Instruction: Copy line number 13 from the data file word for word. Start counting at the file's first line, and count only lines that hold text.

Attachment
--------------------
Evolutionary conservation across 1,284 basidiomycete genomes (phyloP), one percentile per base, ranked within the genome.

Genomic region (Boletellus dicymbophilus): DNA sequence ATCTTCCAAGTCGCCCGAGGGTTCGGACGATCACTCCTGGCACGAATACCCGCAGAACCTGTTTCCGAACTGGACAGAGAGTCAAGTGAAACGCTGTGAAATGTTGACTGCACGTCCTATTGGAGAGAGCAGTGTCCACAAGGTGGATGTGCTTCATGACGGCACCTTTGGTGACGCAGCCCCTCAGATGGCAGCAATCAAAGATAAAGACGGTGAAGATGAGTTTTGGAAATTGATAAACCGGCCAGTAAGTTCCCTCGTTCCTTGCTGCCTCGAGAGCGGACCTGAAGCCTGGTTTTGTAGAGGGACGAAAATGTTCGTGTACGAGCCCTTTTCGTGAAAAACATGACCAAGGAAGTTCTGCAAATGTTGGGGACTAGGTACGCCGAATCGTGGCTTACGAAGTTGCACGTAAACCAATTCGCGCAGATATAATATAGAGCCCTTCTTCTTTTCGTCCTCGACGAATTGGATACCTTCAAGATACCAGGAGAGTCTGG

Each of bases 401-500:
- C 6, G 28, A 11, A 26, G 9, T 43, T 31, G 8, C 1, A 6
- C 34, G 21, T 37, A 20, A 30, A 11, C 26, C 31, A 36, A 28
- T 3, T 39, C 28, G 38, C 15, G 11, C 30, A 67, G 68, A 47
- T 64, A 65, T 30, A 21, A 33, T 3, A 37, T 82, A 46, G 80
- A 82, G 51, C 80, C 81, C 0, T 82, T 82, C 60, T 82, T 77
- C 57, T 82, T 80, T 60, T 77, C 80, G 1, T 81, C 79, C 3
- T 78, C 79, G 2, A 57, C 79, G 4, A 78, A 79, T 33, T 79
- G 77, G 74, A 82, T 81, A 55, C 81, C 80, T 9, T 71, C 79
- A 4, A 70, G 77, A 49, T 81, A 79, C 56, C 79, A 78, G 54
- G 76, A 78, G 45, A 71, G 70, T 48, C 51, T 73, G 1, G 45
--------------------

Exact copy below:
- G 76, A 78, G 45, A 71, G 70, T 48, C 51, T 73, G 1, G 45